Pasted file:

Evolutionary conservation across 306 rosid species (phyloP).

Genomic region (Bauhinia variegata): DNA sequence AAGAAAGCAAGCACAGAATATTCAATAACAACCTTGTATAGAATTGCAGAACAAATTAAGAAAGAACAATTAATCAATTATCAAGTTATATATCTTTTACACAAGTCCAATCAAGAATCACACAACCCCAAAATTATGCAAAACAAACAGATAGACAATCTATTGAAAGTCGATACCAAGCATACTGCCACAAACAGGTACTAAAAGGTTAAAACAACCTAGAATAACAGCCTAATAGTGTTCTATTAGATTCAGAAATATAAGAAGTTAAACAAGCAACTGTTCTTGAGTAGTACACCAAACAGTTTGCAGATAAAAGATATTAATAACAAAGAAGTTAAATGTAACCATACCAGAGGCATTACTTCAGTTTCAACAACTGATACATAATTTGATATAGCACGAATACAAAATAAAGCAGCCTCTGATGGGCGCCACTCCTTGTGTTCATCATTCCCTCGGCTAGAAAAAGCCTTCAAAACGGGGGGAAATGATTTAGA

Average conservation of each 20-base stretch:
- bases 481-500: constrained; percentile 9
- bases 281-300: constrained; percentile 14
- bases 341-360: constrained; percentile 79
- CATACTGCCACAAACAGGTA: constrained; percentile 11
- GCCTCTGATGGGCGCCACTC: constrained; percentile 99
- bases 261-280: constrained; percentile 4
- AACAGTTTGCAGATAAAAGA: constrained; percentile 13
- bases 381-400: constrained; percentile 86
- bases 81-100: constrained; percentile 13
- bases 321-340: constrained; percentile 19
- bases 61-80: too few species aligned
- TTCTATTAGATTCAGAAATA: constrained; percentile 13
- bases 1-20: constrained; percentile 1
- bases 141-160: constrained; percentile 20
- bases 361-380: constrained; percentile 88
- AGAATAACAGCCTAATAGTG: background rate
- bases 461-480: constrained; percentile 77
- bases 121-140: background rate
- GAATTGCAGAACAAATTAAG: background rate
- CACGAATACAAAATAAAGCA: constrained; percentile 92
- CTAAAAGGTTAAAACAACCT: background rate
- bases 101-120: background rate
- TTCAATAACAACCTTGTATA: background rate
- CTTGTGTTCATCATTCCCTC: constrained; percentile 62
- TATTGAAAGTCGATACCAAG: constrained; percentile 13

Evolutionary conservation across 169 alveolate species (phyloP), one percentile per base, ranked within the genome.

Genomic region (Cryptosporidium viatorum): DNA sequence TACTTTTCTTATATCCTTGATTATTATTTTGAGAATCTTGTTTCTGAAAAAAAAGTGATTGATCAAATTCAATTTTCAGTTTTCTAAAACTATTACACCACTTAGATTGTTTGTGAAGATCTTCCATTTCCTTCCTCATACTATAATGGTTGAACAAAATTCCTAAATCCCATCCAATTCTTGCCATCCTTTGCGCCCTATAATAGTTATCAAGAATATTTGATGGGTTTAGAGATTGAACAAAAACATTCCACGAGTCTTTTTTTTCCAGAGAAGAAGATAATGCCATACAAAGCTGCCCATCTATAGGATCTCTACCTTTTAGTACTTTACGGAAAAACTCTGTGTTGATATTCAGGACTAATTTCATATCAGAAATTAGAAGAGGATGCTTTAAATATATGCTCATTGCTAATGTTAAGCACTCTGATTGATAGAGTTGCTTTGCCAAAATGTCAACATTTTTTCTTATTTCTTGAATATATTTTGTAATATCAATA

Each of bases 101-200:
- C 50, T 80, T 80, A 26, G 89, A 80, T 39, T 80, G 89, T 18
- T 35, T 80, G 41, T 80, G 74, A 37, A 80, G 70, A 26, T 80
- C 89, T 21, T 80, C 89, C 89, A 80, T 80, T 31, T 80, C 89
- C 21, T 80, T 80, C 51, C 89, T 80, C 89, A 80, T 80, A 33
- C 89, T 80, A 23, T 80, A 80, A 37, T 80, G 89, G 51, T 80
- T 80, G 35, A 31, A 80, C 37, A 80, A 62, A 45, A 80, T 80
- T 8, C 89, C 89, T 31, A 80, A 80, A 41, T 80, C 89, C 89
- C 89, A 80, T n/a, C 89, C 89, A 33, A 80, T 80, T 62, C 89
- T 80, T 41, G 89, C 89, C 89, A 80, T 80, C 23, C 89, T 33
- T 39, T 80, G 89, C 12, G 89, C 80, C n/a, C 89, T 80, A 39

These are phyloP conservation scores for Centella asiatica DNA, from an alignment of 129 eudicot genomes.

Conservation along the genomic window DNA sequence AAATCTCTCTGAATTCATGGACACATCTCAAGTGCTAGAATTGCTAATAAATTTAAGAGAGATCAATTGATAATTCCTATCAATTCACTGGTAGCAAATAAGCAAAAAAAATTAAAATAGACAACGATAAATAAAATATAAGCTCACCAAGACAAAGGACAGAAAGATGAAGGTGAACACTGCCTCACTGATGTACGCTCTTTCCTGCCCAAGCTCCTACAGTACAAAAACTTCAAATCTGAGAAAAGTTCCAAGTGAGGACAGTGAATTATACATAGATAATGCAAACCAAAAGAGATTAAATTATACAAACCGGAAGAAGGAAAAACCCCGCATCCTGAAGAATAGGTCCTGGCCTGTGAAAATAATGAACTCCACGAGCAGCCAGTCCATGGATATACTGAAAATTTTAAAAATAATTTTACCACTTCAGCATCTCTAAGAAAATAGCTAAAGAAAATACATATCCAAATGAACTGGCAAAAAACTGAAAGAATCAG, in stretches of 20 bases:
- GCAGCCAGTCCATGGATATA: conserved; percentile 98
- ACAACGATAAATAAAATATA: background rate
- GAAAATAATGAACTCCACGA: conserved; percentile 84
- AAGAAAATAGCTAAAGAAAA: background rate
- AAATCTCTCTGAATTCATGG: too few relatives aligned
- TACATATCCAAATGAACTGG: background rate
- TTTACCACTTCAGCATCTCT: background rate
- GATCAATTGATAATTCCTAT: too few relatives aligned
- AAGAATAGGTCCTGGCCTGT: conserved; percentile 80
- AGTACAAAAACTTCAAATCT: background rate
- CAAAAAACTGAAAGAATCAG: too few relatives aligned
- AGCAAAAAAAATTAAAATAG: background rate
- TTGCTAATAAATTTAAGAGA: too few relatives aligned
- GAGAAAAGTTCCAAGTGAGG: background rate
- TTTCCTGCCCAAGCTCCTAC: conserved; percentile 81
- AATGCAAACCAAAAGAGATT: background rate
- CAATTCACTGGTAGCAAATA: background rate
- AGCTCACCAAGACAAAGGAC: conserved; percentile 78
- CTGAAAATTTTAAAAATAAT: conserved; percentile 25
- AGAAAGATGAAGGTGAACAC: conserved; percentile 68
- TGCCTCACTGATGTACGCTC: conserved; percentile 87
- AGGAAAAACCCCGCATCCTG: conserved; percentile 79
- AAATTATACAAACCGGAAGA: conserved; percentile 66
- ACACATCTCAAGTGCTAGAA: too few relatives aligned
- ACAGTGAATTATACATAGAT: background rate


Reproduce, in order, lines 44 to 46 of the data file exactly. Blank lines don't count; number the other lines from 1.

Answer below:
- GCAGCCAGTCCATGGATATA: conserved; percentile 98
- ACAACGATAAATAAAATATA: background rate
- GAAAATAATGAACTCCACGA: conserved; percentile 84